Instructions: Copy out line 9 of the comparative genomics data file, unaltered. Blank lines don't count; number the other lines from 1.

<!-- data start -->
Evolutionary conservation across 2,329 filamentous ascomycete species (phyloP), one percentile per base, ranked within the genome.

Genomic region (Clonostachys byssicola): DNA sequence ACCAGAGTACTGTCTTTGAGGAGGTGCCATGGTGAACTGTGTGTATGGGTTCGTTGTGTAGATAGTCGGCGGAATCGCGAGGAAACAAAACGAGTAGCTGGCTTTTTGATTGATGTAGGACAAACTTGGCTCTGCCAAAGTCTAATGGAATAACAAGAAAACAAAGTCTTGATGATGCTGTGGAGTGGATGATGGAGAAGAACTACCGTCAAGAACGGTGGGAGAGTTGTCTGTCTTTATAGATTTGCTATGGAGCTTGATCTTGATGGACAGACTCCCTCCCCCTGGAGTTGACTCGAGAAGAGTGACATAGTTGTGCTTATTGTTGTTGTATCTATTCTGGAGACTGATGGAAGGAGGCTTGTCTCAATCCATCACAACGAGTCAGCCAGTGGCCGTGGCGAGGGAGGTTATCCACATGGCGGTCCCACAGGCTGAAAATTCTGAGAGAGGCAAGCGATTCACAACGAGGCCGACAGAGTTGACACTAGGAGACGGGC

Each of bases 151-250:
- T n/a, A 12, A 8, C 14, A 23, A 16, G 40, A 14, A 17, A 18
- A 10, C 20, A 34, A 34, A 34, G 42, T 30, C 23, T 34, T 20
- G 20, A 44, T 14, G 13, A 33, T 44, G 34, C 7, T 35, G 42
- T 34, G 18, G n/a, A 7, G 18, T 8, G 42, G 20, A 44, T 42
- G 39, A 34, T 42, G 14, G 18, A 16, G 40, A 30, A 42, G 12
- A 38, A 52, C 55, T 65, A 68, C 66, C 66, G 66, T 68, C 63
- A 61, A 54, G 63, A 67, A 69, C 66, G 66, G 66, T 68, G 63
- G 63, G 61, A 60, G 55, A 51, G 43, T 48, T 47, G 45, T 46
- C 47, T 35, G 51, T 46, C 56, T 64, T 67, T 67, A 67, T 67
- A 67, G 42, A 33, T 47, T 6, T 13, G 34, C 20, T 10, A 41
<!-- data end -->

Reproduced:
- A 38, A 52, C 55, T 65, A 68, C 66, C 66, G 66, T 68, C 63